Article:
Early Solid State amplifier Output Irons work with real expensive obsolete germanium transistors that are unreliable in suffering serious overheating called 'thermal runaway' - sounding better and more wonderful the closer they approach failure temperatures. These amplifiers also suffered from a loud hiss caused by high distortion devices and were Lo-Fi relative to tubes in the STD 300 series. Constantly blowing fuses using only their own, very high sensitivity AlNiCo magnet easy to drive, low power speakers. The silicon transistor was sold on its claimed "freedom from thermal runaway" but (in fact) lacked the awesome germanium transistor sound and was above all cheaper to make and sell. Right Germanium transistors were far more expensive than even hi-End tubes. Amplifiers like the QUAD 50E and 303 tried to simulate tube sound, the early 303 sounding best of all but in later years silicon transistor amplifiers came to make their own 'best sound' with specially matched speakers the vintage EMI speakers obviously don't equal. Newer Solid State sounds best with only the original prototype test matching speakers of the factory, catalog or long term owners.
10 Watt 319 (tube rectifier) pleated edge left and 350 (Solid State rectifier) roll edge, long throw above
The 92390FT 319 has the single solid cap of the 450 with which it also shares the ten watt L coil, but the 350 has two such solid caps behind the tag board. Note black PVC ring on the tweeters above, it covers a foam, preventing any 'memory ringing' in the paper tweeter's pleated edge, also note the tweeter rivets in the 350 and slot head screws on the 319, these are clues that few would ever notice. Each has a ten watt x-over L coil similar to the plastic tweeter EMI 450.
Left EMI Vortexion CBL6 control panel
The larger 15 watt 350 magnet for roll edge Long Throw, as the cone travels further, is continued in the 92390FT leftabove. Bass in the 350 and 750 Long Throw series was thought 'overblown' in 1968, a much stronger bass sound than the more natural EMI 319. 10 watt rating is quite high compared to the 6 watt Wharfedale Super 8 RS.DD but forget modern Home Theater receiver power, these speakers should only be connected to same vintage equipment. The price of quality today in Home Theater electronics is cheap compared with tubes of yesteryear, they're different systems.
No voice coil wires on the 10w tweeter cone as absent in the 15w 92390KE versions
Leak Stereo 30 is a pure germanium transistor amplifier, if getting solder renewed stay away from the transistors! Replacing the resistors and capacitors supporting them is suggested. Rated at 0.1% THD for 8 watts output, with full output -66dB noise figure, it's a fair amplifier to try the 'germanium' sound with 10 watt EMI 350. But later with the Leak Stereo 30 Plus, engineers tried increasing the output power and silicon transistors are likely to replace the Germanium, not many owners care to give such details.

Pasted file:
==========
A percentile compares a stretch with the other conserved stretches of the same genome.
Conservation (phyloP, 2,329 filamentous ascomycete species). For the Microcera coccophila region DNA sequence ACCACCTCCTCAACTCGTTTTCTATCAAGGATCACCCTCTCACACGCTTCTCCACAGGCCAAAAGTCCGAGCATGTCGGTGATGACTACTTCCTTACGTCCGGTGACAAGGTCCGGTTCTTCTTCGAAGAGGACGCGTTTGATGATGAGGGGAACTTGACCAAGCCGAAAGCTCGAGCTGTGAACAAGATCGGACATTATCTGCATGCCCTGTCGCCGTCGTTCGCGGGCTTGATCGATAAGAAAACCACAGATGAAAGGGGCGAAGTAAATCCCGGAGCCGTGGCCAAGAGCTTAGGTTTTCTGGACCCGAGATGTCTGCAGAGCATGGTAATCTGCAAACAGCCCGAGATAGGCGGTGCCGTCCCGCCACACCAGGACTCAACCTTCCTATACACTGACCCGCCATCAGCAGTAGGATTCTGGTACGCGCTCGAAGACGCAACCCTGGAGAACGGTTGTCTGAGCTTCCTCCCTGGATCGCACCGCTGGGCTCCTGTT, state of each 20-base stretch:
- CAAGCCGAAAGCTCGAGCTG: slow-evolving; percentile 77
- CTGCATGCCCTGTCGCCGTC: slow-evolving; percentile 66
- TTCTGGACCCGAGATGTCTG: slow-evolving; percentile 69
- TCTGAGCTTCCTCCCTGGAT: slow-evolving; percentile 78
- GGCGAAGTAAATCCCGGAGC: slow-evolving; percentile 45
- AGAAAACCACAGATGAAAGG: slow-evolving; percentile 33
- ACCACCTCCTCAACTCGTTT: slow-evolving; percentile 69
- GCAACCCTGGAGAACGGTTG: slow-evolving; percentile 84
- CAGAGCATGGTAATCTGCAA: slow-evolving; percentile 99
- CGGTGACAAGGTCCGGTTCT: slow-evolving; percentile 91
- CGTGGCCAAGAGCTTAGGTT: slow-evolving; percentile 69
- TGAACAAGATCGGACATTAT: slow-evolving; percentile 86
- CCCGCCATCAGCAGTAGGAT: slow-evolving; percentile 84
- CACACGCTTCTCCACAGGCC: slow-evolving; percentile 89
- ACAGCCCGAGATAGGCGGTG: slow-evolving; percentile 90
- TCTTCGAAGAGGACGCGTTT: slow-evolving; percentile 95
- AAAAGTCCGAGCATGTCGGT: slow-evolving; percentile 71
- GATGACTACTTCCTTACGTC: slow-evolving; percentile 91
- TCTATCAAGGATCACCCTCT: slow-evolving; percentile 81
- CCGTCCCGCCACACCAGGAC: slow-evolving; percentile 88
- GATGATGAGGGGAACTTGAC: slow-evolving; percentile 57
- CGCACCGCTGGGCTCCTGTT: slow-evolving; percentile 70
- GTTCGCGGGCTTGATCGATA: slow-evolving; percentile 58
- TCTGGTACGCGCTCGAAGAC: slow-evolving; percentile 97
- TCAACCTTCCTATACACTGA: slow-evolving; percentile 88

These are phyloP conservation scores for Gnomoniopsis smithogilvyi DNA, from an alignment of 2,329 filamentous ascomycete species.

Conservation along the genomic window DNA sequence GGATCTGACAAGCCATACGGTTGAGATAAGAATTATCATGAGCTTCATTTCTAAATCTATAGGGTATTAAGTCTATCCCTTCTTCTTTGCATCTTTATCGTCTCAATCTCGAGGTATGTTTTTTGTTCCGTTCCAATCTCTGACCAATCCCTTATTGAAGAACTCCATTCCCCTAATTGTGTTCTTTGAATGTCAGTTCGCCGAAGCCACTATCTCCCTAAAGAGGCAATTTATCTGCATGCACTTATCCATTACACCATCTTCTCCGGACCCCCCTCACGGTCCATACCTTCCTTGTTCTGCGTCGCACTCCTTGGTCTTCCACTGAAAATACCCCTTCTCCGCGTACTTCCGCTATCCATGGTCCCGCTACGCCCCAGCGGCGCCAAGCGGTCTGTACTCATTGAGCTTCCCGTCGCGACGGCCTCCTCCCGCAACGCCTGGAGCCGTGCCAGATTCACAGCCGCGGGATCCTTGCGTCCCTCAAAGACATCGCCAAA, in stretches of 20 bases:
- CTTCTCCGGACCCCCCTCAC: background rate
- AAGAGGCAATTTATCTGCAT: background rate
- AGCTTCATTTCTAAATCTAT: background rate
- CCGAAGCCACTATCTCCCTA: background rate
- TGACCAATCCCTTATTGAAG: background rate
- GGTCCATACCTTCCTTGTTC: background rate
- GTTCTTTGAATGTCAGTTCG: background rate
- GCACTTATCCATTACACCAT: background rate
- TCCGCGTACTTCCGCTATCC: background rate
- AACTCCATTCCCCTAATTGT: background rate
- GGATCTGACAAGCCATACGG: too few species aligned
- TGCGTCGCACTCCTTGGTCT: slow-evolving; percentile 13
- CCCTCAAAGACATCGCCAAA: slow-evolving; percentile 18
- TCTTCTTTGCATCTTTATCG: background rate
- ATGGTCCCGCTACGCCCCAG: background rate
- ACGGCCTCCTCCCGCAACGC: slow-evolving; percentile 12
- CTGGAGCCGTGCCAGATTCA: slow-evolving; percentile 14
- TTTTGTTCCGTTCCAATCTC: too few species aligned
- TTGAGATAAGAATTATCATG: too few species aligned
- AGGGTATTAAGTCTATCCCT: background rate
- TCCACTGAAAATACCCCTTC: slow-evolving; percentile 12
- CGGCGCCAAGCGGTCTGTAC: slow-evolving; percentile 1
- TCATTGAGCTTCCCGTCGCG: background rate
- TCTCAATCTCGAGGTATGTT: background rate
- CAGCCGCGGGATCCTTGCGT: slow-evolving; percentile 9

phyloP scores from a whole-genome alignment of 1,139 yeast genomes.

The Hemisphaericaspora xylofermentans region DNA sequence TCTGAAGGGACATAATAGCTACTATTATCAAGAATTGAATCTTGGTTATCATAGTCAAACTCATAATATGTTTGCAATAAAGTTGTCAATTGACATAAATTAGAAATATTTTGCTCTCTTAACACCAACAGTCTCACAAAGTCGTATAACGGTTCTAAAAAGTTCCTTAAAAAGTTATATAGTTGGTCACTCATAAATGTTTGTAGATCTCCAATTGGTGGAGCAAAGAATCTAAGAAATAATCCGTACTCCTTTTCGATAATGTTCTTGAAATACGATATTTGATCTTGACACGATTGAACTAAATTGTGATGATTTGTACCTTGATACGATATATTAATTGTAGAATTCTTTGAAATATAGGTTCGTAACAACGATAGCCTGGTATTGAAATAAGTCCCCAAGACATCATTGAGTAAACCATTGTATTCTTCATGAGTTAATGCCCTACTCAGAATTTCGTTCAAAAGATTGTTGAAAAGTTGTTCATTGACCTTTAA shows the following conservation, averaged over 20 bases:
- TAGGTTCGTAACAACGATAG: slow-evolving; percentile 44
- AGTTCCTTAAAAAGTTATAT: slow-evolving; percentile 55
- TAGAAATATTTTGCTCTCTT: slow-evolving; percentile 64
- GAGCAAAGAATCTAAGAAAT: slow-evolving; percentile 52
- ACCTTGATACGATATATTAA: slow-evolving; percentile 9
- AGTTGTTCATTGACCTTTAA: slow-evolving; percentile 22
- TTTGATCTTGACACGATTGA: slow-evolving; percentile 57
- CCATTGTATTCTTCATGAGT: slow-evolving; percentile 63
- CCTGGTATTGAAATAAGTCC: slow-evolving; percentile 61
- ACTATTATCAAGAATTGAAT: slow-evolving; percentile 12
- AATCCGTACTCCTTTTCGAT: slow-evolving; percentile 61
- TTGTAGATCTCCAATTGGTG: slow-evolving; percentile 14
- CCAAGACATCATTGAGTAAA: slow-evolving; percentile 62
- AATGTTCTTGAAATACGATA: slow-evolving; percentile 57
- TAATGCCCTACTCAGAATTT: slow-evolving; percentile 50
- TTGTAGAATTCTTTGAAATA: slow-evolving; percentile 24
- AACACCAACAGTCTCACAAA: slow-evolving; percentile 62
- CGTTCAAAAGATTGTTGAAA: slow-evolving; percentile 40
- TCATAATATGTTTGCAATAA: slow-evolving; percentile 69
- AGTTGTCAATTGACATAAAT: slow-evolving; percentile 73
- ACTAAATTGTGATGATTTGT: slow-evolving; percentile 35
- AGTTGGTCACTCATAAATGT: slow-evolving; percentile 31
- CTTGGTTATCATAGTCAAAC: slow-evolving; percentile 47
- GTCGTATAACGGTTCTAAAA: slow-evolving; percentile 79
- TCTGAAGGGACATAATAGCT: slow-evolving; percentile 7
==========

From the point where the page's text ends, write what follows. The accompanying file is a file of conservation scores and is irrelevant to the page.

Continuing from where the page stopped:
Leak Mini Sandwich speakersleft have an elliptical driver, described in their circa 1966 adverts as thoroughbreds - to appeal to the echelon of British society who went to watch horse racing. A story suggests elliptical speakers radiate sound more at their narrower side and avoid sideways interference in stereo speakers. Hi-End audio designers claim a mono single speaker source sounds more natural but with EMI's Alan Blumlein, the founder of stereo sound, the EMI elliptical drive unit gets past the concerns of two speaker source interference. Many Leak speakers were built quirky - appearing real time consuming to make and unusual. Right the dark slate grey basket, EMI 350 KE8 15 watt inductor beside the older green basket 15 watt. These dark units were apparently sold by EMI as to be identified as replacement units.
B&O Beomaster 900, 2 x 5 watts at 4 ohm only, for 10 watt, 4 ohm EMI 350 etc. Don't use 4 ohm speakers with amplifiers giving more distortion at the 4 ohm load, use amplifiers like B&O designed to run 'undistorted' at 4 ohm impedance! Some people are not too strong on these points so some amplifiers need a 15 ohm loudspeaker to run 'undistorted' and have 4-15 ohms printed on the rear plate, this kind of amplifier has higher power at the lower impedance but the distortion penalty paid is disregarded! Distortion of such amplifiers can be 3 x higher at the low impedance, this will spoil audio results, the greater low impedance power is not needed if using instead a more sensitive speaker. <<<Left the 15 watt EMI 350 92390KE, 8ohm, 310 - 315uH air cored inductor/ coil, 0.3% tolerance and 2.2 uF solid capacitor, wired as a second order simple high pass crossover. Most modern speakers are not sensitive enough for 1960s Solid State or tube amplifiers. Peter J Walker of QUAD likened the volume control to the focus wheel on a camera and this should give the novice an idea of what these 'window on the performance' amplifiers are all about. Not about being loud or powerful, the aim is to capture a true stereo effect that comes up like a phantom when the distortion and power is low enough. Volume should never be turned up without fear of too much distortion and blurring of the images, a stern discipline taught the previous generation by using germanium transistor amplifiers. The silicon transistor has become a different pursuit of poorer quality power that many people today don't know to be a truly 'second class' Solid State sound quality.